CAMPAIGN FOR TOBACCO-FREE KIDS

WASHINGTON, DC   |  http://www.tobaccofreekids.org

Mission

For more than 20 years, the Campaign for Tobacco-Free Kids has fought to protect children and save lives from the #1 cause of preventable death: tobacco use. Our vision is a future free of the death and disease caused by tobacco. Because tobacco has killed enough.

Ruling year info

1996

President & CEO

Mr. Matthew L. Myers

Executive Vice President, Global

Yolonda Richardson

Main address

1400 I STREET NW Suite 1200

WASHINGTON, DC 20005 USA

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EIN

52-1969967

NTEE code info

Alliance/Advocacy Organizations (W01)

Alliance/Advocacy Organizations (E01)

Fund Raising and/or Fund Distribution (E12)

IRS filing requirement

This organization is required to file an IRS Form 990 or 990-EZ.

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Communication

Blog

Programs and results

What we aim to solve

SOURCE: Self-reported by organization

The Campaign for Tobacco-Free Kids leads the fight to protect kids and save lives from tobacco use, both in the United States and around the world.

Our programs

SOURCE: Self-reported by organization

What are the organization's current programs, how do they measure success, and who do the programs serve?

Take Down Tobacco

The Take Down Tobacco National Day of Action is a day of activism where communities across the globe rally to push for the first tobacco-free generation. Youth tobacco rates are at a 20-year high in the U.S. due to the worsening youth e-cigarette epidemic, and tobacco is still the No. 1 cause of death in the U.S. and across the globe. On this day, each year, students, teachers, parents, elected leaders, health professionals, advocates and concerned citizens just like you are standing up to Take Down Tobacco.

Population(s) Served

Each year, the Campaign for Tobacco-Free Kids' Youth Advocates of the Year Awards Gala honors youth advocates, tobacco-control champions, and distinguished guests in a grand celebration and awards program.

Population(s) Served

Campaign for Tobacco-Free Kids bring National Youth Ambassadors – outstanding youth who are tobacco control leaders in their states – to Washington for the week to engage them, train them, and take them to Capitol Hill. The Ambassadors visits their Representatives and Senators offices where they asked their Members of Congress not to support the cigar or grandfather riders.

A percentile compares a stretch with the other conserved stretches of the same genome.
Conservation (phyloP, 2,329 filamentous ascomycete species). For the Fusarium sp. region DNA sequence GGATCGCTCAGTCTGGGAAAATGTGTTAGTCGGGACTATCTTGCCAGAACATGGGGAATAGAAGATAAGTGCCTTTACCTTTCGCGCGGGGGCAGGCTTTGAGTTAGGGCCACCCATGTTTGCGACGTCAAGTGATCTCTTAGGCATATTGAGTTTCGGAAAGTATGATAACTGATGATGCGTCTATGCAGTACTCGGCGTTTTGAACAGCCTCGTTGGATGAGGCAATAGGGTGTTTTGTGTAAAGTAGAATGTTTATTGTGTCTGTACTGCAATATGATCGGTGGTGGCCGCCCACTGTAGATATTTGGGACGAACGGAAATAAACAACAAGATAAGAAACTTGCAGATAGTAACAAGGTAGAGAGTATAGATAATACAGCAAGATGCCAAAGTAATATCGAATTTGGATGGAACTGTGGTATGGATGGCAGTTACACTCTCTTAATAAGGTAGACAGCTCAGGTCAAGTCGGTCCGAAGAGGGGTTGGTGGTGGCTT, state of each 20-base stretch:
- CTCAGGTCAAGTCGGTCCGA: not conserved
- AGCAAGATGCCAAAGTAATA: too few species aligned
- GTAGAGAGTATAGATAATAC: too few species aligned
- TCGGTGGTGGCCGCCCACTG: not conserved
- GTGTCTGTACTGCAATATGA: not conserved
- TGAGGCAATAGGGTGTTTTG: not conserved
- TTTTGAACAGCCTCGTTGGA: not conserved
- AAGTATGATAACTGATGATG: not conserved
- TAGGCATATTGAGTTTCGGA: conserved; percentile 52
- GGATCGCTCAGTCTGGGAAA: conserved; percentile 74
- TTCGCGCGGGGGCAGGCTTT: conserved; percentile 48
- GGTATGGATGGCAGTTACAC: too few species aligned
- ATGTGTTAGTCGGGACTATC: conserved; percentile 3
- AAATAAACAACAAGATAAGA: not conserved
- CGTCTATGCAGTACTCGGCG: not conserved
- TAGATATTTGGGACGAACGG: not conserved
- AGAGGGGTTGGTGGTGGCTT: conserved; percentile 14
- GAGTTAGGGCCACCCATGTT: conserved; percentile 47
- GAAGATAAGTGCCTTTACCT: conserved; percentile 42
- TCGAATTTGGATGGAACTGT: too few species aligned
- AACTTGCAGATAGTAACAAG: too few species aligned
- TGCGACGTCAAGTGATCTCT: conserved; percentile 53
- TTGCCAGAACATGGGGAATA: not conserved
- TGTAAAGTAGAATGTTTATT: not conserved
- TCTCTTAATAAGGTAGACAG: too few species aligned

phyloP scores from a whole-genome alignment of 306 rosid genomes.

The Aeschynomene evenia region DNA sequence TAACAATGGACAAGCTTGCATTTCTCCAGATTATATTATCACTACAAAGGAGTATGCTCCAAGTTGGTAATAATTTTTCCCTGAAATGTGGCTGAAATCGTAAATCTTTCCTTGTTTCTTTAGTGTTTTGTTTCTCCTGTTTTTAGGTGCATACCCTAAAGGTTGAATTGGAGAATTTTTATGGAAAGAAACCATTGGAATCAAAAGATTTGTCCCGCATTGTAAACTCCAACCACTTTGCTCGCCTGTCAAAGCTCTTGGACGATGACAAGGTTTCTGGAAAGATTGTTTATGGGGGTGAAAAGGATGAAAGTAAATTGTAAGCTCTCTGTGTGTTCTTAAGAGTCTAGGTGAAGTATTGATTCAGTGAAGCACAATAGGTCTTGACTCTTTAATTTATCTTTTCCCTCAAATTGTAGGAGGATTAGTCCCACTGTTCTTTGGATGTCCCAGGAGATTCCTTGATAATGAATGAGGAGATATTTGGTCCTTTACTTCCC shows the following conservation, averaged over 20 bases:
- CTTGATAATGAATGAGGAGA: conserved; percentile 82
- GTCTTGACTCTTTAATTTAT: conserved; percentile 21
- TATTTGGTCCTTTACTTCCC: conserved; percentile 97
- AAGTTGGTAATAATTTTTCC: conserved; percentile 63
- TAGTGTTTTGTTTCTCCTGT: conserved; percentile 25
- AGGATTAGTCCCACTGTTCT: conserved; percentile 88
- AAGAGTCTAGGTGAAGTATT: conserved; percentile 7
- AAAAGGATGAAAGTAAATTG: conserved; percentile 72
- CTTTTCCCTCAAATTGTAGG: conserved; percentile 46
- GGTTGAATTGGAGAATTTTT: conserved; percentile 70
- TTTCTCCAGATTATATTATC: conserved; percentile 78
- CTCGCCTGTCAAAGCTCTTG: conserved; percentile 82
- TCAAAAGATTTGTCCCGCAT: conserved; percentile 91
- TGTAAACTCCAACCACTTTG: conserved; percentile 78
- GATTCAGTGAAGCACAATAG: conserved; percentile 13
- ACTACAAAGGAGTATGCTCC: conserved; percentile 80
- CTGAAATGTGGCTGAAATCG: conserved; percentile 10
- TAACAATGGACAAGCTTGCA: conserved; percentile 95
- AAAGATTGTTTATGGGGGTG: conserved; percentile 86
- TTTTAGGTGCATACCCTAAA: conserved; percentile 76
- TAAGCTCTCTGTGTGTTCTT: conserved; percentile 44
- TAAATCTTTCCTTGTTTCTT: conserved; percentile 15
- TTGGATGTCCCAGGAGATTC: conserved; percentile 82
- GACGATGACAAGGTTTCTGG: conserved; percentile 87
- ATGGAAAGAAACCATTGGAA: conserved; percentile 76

Population(s) Served

Where we work

Our Sustainable Development Goals

SOURCE: Self-reported by organization

Learn more about Sustainable Development Goals.

Goals & Strategy

SOURCE: Self-reported by organization

Learn about the organization's key goals, strategies, capabilities, and progress.

Charting impact

Four powerful questions that require reflection about what really matters - results.

Our ultimate goal is to achieve a future free of the death and disease caused by tobacco.

To achieve our mission, we:

o Promote public policies proven to reduce tobacco use and exposure to secondhand smoke. These include higher tobacco taxes, comprehensive smoke-free laws, well-funded tobacco prevention and stop-smoking programs, and tough regulation of tobacco products and marketing.
o Expose and counter tobacco industry efforts to market to children and mislead the public.
o Strengthen tobacco control efforts in the United States and worldwide by providing support and information to our many partners.
o Mobilize organizations and individuals to join the fight against tobacco.
o Empower a tobacco-free generation by fostering youth leadership and activism.
o Inform the public, policy makers and the media about tobacco's devastating consequences and the effectiveness of the policies we support.

Since 1996, the Campaign for Tobacco-Free Kids has advocated for scientifically proven, cost-effective solutions that prevent kids from smoking, help smokers quit and protect non-smokers from the harmful effects of secondhand smoke. We know how to win the fight against tobacco and the progress we have make since our founding demonstrates that these solutions work. We accept no government or tobacco industry funding and rely on contributions from individuals, philanthropic foundations, corporations and other non-profit organizations.

Smoking rates in the U.S. have fallen from over 42% in 1965 to 15% today. Smoking rates among youth have fallen from over 36% in 1997 to 8% today. In the U.S., 30 states, Washington, D.C., Puerto Rico and the U.S. Virgin Islands, plus hundreds of cities and counties, have enacted strong smoke-free laws. A growing number of countries around the world have passed strong smoke-free laws.